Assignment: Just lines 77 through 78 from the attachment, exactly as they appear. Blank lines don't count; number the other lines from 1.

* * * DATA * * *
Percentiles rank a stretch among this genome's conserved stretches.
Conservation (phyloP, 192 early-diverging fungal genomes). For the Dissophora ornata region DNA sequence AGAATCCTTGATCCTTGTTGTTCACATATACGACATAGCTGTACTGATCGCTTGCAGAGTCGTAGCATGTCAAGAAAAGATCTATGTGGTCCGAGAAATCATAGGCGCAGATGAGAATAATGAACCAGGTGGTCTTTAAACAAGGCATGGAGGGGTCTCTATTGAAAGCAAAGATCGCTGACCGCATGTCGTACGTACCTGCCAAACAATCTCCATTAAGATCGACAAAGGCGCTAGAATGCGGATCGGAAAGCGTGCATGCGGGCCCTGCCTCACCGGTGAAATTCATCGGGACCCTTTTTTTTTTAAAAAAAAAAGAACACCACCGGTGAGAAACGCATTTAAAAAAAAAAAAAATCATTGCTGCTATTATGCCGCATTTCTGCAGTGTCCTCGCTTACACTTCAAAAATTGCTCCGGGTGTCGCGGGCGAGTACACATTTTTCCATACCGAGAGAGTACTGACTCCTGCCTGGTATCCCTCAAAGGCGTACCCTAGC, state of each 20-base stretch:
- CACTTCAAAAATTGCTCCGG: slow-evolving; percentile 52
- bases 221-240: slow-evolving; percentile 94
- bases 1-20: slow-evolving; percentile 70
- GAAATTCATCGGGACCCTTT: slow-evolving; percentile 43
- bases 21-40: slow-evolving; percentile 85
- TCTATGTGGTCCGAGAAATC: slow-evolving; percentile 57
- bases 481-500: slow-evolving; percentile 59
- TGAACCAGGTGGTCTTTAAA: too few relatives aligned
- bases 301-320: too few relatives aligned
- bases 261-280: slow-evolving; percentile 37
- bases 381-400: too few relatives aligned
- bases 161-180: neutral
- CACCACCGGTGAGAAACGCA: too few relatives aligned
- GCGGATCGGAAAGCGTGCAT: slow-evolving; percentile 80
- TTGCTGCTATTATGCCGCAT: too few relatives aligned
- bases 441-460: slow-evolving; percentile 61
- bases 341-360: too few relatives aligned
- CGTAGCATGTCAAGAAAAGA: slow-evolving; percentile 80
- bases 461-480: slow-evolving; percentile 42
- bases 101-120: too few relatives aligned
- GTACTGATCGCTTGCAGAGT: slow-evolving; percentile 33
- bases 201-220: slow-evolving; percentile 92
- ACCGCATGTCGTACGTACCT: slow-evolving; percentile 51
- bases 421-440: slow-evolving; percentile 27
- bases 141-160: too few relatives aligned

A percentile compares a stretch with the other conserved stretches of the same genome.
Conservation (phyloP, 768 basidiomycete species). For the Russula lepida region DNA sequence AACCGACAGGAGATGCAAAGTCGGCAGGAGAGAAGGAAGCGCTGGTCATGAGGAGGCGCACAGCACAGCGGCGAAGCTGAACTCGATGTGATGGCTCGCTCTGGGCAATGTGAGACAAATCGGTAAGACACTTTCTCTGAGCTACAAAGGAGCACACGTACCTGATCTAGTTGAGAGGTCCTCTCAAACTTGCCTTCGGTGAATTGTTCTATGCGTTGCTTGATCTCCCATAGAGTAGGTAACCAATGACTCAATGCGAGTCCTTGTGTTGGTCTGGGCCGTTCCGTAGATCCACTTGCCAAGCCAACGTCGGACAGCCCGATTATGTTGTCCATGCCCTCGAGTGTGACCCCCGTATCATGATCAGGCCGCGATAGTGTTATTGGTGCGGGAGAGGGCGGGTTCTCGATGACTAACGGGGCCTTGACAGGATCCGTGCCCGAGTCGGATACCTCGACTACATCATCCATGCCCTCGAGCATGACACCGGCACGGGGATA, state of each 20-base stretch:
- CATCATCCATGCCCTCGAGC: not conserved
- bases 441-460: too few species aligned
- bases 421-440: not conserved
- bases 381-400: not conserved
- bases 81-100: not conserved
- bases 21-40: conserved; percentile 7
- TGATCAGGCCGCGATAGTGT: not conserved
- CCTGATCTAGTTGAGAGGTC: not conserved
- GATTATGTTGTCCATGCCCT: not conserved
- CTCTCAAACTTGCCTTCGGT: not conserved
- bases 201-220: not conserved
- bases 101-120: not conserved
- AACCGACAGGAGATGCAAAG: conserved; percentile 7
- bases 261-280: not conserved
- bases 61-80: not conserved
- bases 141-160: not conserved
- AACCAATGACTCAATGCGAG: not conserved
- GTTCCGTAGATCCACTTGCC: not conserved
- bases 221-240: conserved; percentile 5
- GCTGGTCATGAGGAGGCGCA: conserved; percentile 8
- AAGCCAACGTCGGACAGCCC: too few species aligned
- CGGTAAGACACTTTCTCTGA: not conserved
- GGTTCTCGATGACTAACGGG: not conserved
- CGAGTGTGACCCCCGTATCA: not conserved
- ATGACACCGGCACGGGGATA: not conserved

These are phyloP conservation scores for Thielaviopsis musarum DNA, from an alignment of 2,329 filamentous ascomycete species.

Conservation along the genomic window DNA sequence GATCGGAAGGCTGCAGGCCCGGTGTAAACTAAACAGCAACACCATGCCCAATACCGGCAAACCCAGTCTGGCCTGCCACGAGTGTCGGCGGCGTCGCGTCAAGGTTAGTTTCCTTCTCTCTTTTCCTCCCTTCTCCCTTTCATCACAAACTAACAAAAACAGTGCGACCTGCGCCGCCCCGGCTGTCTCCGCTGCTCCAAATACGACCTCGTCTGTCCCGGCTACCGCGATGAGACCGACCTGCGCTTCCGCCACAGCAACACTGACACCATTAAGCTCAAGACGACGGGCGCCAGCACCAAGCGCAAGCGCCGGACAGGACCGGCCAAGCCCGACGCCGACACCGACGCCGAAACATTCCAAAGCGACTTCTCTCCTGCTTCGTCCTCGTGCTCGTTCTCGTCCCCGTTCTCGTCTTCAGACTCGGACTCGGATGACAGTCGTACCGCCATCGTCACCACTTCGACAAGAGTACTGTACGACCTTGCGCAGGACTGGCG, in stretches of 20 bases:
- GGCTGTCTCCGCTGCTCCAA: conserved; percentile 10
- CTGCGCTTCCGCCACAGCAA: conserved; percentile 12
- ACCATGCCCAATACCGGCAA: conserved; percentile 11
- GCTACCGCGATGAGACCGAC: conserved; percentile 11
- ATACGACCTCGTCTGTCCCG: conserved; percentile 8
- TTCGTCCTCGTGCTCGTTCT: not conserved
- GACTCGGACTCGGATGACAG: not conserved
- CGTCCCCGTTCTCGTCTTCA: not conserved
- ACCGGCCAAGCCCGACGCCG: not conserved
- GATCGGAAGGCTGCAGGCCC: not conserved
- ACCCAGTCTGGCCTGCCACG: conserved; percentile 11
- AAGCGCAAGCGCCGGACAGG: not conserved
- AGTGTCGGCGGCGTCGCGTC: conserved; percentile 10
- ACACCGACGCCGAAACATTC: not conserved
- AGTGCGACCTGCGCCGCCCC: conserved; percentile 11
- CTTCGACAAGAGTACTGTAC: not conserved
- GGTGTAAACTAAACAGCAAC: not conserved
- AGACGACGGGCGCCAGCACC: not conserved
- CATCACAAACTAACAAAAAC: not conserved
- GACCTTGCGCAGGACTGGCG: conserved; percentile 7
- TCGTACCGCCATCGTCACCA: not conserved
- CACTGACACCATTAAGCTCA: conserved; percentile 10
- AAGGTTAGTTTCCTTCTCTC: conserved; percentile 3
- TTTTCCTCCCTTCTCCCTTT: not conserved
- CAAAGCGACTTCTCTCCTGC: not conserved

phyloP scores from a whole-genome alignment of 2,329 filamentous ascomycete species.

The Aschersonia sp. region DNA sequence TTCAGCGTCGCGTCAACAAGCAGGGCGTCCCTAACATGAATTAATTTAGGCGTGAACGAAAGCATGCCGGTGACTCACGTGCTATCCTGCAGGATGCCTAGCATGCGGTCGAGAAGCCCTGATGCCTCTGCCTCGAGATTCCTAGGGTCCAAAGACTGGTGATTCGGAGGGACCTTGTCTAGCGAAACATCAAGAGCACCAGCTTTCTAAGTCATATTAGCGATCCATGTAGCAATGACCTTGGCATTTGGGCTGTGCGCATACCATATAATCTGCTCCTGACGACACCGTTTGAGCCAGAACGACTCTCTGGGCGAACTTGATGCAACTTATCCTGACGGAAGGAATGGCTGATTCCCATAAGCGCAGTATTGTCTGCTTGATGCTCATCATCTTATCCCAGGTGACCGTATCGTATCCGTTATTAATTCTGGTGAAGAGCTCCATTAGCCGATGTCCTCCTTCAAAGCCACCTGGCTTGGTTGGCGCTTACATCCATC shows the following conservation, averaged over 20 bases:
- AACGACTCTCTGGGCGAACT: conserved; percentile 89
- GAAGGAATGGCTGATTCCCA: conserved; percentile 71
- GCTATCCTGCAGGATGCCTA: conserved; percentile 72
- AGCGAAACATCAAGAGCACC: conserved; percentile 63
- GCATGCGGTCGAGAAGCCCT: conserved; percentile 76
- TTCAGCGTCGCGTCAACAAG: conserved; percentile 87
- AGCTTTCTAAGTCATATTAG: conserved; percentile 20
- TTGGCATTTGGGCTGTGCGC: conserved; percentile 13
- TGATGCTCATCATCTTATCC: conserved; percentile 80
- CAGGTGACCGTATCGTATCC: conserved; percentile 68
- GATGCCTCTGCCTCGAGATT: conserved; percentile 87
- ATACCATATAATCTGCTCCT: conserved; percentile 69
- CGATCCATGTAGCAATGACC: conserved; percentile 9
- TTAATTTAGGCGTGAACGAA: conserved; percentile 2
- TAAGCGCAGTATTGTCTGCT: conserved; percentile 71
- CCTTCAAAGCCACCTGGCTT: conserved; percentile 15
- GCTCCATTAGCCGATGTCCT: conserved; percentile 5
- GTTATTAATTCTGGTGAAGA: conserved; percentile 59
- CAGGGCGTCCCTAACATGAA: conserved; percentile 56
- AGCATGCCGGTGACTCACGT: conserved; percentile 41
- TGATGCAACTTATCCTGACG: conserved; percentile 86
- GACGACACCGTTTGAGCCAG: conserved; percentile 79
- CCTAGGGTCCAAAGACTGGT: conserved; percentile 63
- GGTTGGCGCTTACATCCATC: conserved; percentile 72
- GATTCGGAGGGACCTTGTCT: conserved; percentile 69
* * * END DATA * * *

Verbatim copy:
- TCGTACCGCCATCGTCACCA: not conserved
- CACTGACACCATTAAGCTCA: conserved; percentile 10